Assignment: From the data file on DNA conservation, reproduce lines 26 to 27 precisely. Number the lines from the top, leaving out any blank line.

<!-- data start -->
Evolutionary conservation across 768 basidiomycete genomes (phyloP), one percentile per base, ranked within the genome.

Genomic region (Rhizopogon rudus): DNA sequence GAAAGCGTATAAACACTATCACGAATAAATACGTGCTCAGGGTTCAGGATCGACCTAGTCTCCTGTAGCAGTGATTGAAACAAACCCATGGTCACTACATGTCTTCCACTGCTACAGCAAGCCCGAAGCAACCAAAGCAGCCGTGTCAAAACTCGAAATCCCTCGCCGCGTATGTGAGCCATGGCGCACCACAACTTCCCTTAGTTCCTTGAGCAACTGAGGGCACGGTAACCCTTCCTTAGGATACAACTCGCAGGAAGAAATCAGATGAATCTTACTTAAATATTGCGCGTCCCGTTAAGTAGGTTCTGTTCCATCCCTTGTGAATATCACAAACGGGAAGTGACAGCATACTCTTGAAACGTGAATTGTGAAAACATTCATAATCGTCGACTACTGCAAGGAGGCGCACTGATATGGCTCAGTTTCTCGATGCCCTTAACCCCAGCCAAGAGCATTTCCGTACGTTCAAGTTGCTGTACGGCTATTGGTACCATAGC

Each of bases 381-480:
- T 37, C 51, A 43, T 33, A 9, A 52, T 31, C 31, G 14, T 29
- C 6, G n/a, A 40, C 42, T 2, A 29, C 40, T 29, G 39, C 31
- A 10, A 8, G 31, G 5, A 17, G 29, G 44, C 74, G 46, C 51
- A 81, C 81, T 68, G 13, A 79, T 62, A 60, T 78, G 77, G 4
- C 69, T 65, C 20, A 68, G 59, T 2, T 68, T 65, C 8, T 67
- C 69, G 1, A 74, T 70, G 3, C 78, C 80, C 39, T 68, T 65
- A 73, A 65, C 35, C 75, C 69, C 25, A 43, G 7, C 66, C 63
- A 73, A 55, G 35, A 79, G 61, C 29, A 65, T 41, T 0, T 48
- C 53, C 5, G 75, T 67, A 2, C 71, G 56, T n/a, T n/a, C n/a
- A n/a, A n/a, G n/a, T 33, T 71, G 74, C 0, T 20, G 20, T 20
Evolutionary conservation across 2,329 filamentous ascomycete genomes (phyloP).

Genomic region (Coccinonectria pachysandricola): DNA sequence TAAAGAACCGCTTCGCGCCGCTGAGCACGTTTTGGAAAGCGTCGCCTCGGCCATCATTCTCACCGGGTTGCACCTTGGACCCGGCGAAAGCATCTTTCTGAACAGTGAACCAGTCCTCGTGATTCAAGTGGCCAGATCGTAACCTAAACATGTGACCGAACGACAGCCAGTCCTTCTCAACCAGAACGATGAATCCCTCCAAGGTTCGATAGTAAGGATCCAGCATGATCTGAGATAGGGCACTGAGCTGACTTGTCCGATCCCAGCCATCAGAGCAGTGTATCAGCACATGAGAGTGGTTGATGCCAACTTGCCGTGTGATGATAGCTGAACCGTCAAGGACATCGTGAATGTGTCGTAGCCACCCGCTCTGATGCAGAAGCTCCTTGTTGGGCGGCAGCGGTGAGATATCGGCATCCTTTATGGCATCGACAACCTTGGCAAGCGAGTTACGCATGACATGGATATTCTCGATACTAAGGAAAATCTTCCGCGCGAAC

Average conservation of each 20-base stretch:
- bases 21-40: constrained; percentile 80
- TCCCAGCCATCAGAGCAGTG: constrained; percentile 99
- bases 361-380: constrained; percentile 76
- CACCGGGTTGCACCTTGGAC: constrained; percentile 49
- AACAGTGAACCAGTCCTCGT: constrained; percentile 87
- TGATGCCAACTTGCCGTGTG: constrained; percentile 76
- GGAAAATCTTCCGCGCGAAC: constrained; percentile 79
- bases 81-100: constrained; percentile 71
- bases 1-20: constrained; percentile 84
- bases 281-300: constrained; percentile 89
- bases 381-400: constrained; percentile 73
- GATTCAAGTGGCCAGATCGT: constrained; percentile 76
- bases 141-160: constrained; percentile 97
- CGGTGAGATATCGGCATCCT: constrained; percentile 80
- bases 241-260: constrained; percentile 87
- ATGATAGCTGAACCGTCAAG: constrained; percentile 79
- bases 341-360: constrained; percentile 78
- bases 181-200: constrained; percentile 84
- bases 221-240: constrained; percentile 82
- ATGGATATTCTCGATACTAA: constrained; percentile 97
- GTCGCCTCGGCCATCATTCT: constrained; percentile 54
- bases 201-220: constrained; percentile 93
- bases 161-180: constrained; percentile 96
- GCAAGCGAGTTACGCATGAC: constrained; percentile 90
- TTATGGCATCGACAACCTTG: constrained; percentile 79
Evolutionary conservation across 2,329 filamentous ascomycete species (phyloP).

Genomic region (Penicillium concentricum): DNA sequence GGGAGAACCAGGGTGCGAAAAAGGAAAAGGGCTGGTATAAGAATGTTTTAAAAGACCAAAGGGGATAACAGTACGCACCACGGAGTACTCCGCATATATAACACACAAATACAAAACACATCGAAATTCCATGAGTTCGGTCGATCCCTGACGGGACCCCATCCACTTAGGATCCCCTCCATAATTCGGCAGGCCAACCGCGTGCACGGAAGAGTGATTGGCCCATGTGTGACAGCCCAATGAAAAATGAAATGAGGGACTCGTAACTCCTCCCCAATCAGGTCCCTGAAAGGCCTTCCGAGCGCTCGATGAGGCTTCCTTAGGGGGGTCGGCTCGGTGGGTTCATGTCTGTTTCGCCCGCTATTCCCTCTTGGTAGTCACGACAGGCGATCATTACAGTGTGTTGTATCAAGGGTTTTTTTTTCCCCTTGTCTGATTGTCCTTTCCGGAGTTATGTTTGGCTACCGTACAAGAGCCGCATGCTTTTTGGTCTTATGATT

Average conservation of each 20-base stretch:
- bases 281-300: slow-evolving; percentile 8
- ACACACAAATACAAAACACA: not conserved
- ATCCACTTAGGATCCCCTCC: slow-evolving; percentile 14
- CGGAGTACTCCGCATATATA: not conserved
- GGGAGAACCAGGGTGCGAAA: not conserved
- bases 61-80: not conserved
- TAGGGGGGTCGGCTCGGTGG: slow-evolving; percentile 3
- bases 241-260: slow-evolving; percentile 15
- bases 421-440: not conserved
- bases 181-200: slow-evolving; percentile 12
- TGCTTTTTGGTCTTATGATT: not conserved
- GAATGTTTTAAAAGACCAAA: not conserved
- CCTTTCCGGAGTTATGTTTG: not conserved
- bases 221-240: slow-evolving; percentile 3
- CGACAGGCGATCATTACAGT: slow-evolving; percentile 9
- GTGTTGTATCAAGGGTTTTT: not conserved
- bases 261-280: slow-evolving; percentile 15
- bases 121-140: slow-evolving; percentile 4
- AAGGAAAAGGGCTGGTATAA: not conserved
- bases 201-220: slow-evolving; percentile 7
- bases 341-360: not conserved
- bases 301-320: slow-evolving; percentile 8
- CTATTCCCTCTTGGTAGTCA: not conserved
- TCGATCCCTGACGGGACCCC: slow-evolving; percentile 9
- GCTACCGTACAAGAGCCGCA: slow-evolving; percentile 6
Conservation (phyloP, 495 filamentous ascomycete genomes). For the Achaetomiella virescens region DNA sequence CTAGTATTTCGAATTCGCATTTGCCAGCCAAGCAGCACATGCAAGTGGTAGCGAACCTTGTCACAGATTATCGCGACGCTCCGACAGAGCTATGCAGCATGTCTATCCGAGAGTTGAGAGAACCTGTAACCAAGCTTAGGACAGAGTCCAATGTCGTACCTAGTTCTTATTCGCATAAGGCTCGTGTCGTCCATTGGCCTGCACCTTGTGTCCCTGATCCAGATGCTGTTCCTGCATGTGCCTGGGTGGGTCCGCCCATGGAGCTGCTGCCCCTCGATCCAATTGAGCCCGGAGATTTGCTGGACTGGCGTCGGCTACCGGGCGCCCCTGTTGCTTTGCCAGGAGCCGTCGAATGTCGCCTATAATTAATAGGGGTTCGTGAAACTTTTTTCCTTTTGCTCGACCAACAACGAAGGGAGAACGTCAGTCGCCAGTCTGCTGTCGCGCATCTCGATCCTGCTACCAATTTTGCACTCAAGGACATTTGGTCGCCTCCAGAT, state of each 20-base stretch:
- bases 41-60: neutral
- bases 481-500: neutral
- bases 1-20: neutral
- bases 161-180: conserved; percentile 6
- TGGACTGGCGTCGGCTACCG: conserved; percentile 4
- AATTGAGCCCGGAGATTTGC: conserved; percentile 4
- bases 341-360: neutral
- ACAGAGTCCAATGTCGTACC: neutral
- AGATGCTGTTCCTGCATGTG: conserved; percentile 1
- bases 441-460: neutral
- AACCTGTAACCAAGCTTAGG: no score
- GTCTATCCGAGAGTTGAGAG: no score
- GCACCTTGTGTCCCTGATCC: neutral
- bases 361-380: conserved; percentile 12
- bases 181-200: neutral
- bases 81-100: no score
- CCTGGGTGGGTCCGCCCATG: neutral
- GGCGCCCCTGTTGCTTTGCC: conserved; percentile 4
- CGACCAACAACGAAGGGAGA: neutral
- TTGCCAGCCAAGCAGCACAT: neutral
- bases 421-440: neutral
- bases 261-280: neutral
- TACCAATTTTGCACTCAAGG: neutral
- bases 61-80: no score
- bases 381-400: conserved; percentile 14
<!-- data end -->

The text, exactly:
- bases 281-300: constrained; percentile 89
- bases 381-400: constrained; percentile 73